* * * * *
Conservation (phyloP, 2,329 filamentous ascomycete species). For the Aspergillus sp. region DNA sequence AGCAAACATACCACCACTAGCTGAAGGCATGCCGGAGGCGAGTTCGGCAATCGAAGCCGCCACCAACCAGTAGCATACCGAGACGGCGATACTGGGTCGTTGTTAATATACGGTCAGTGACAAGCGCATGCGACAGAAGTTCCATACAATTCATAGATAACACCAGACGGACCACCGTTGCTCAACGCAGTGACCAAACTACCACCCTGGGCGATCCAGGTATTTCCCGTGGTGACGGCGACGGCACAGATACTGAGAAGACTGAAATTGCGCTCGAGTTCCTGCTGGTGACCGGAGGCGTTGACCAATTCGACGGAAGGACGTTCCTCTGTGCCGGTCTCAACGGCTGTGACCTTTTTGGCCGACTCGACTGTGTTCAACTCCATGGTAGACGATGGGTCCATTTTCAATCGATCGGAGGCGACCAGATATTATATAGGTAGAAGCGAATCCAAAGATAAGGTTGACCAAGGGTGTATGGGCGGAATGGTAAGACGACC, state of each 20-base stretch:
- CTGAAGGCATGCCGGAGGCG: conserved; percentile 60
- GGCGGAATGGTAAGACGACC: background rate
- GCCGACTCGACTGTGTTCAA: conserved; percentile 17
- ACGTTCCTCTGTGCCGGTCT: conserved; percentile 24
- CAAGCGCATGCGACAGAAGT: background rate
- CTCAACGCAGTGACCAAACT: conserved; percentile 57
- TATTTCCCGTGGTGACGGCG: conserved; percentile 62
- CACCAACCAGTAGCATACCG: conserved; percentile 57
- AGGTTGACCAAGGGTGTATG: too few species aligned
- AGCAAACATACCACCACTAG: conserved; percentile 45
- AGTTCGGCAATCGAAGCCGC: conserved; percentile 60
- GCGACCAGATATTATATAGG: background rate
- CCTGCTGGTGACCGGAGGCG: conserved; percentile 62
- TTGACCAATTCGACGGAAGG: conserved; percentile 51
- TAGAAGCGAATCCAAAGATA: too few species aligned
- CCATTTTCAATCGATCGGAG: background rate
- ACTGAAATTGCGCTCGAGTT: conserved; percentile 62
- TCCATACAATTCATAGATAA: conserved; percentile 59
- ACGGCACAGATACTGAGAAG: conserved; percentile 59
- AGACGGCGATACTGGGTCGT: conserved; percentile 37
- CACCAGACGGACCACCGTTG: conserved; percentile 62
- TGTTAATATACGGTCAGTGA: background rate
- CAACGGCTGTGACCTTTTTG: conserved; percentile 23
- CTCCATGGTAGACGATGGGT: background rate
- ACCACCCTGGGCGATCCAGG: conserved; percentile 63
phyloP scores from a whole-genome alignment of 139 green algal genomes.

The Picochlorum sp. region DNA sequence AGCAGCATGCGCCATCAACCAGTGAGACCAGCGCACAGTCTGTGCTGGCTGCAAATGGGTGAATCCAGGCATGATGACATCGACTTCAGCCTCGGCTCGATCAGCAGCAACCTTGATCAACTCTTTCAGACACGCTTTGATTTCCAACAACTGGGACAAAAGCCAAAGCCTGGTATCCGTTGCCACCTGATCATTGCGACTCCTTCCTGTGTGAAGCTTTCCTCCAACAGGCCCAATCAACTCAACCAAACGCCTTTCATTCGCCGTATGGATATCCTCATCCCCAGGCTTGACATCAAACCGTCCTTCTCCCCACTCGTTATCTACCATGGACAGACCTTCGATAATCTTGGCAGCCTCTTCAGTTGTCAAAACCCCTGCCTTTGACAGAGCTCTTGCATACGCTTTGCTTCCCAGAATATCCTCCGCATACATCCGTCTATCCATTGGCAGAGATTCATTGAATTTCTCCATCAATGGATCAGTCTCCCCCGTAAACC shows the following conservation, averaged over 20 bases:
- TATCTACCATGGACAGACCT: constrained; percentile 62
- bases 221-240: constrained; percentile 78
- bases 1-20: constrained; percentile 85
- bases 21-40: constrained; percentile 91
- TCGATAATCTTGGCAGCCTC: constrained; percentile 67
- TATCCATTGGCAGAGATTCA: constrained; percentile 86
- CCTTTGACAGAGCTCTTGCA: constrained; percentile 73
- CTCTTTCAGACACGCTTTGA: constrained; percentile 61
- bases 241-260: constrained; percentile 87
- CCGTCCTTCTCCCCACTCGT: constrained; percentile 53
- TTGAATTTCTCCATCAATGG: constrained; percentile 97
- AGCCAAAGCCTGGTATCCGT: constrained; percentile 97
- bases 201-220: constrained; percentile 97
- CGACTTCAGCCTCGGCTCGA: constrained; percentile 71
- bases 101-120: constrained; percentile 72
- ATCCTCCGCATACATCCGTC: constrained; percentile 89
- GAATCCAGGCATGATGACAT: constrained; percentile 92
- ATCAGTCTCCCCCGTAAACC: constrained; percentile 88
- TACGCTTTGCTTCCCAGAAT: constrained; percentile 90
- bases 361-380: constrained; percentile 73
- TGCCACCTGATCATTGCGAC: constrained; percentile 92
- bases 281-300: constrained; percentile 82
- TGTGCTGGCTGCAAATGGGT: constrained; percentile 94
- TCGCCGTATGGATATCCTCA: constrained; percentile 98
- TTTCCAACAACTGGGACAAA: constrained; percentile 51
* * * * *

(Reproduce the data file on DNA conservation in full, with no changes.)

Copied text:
Conservation (phyloP, 2,329 filamentous ascomycete species). For the Aspergillus sp. region DNA sequence AGCAAACATACCACCACTAGCTGAAGGCATGCCGGAGGCGAGTTCGGCAATCGAAGCCGCCACCAACCAGTAGCATACCGAGACGGCGATACTGGGTCGTTGTTAATATACGGTCAGTGACAAGCGCATGCGACAGAAGTTCCATACAATTCATAGATAACACCAGACGGACCACCGTTGCTCAACGCAGTGACCAAACTACCACCCTGGGCGATCCAGGTATTTCCCGTGGTGACGGCGACGGCACAGATACTGAGAAGACTGAAATTGCGCTCGAGTTCCTGCTGGTGACCGGAGGCGTTGACCAATTCGACGGAAGGACGTTCCTCTGTGCCGGTCTCAACGGCTGTGACCTTTTTGGCCGACTCGACTGTGTTCAACTCCATGGTAGACGATGGGTCCATTTTCAATCGATCGGAGGCGACCAGATATTATATAGGTAGAAGCGAATCCAAAGATAAGGTTGACCAAGGGTGTATGGGCGGAATGGTAAGACGACC, state of each 20-base stretch:
- CTGAAGGCATGCCGGAGGCG: conserved; percentile 60
- GGCGGAATGGTAAGACGACC: background rate
- GCCGACTCGACTGTGTTCAA: conserved; percentile 17
- ACGTTCCTCTGTGCCGGTCT: conserved; percentile 24
- CAAGCGCATGCGACAGAAGT: background rate
- CTCAACGCAGTGACCAAACT: conserved; percentile 57
- TATTTCCCGTGGTGACGGCG: conserved; percentile 62
- CACCAACCAGTAGCATACCG: conserved; percentile 57
- AGGTTGACCAAGGGTGTATG: too few species aligned
- AGCAAACATACCACCACTAG: conserved; percentile 45
- AGTTCGGCAATCGAAGCCGC: conserved; percentile 60
- GCGACCAGATATTATATAGG: background rate
- CCTGCTGGTGACCGGAGGCG: conserved; percentile 62
- TTGACCAATTCGACGGAAGG: conserved; percentile 51
- TAGAAGCGAATCCAAAGATA: too few species aligned
- CCATTTTCAATCGATCGGAG: background rate
- ACTGAAATTGCGCTCGAGTT: conserved; percentile 62
- TCCATACAATTCATAGATAA: conserved; percentile 59
- ACGGCACAGATACTGAGAAG: conserved; percentile 59
- AGACGGCGATACTGGGTCGT: conserved; percentile 37
- CACCAGACGGACCACCGTTG: conserved; percentile 62
- TGTTAATATACGGTCAGTGA: background rate
- CAACGGCTGTGACCTTTTTG: conserved; percentile 23
- CTCCATGGTAGACGATGGGT: background rate
- ACCACCCTGGGCGATCCAGG: conserved; percentile 63
phyloP scores from a whole-genome alignment of 139 green algal genomes.

The Picochlorum sp. region DNA sequence AGCAGCATGCGCCATCAACCAGTGAGACCAGCGCACAGTCTGTGCTGGCTGCAAATGGGTGAATCCAGGCATGATGACATCGACTTCAGCCTCGGCTCGATCAGCAGCAACCTTGATCAACTCTTTCAGACACGCTTTGATTTCCAACAACTGGGACAAAAGCCAAAGCCTGGTATCCGTTGCCACCTGATCATTGCGACTCCTTCCTGTGTGAAGCTTTCCTCCAACAGGCCCAATCAACTCAACCAAACGCCTTTCATTCGCCGTATGGATATCCTCATCCCCAGGCTTGACATCAAACCGTCCTTCTCCCCACTCGTTATCTACCATGGACAGACCTTCGATAATCTTGGCAGCCTCTTCAGTTGTCAAAACCCCTGCCTTTGACAGAGCTCTTGCATACGCTTTGCTTCCCAGAATATCCTCCGCATACATCCGTCTATCCATTGGCAGAGATTCATTGAATTTCTCCATCAATGGATCAGTCTCCCCCGTAAACC shows the following conservation, averaged over 20 bases:
- TATCTACCATGGACAGACCT: constrained; percentile 62
- bases 221-240: constrained; percentile 78
- bases 1-20: constrained; percentile 85
- bases 21-40: constrained; percentile 91
- TCGATAATCTTGGCAGCCTC: constrained; percentile 67
- TATCCATTGGCAGAGATTCA: constrained; percentile 86
- CCTTTGACAGAGCTCTTGCA: constrained; percentile 73
- CTCTTTCAGACACGCTTTGA: constrained; percentile 61
- bases 241-260: constrained; percentile 87
- CCGTCCTTCTCCCCACTCGT: constrained; percentile 53
- TTGAATTTCTCCATCAATGG: constrained; percentile 97
- AGCCAAAGCCTGGTATCCGT: constrained; percentile 97
- bases 201-220: constrained; percentile 97
- CGACTTCAGCCTCGGCTCGA: constrained; percentile 71
- bases 101-120: constrained; percentile 72
- ATCCTCCGCATACATCCGTC: constrained; percentile 89
- GAATCCAGGCATGATGACAT: constrained; percentile 92
- ATCAGTCTCCCCCGTAAACC: constrained; percentile 88
- TACGCTTTGCTTCCCAGAAT: constrained; percentile 90
- bases 361-380: constrained; percentile 73
- TGCCACCTGATCATTGCGAC: constrained; percentile 92
- bases 281-300: constrained; percentile 82
- TGTGCTGGCTGCAAATGGGT: constrained; percentile 94
- TCGCCGTATGGATATCCTCA: constrained; percentile 98
- TTTCCAACAACTGGGACAAA: constrained; percentile 51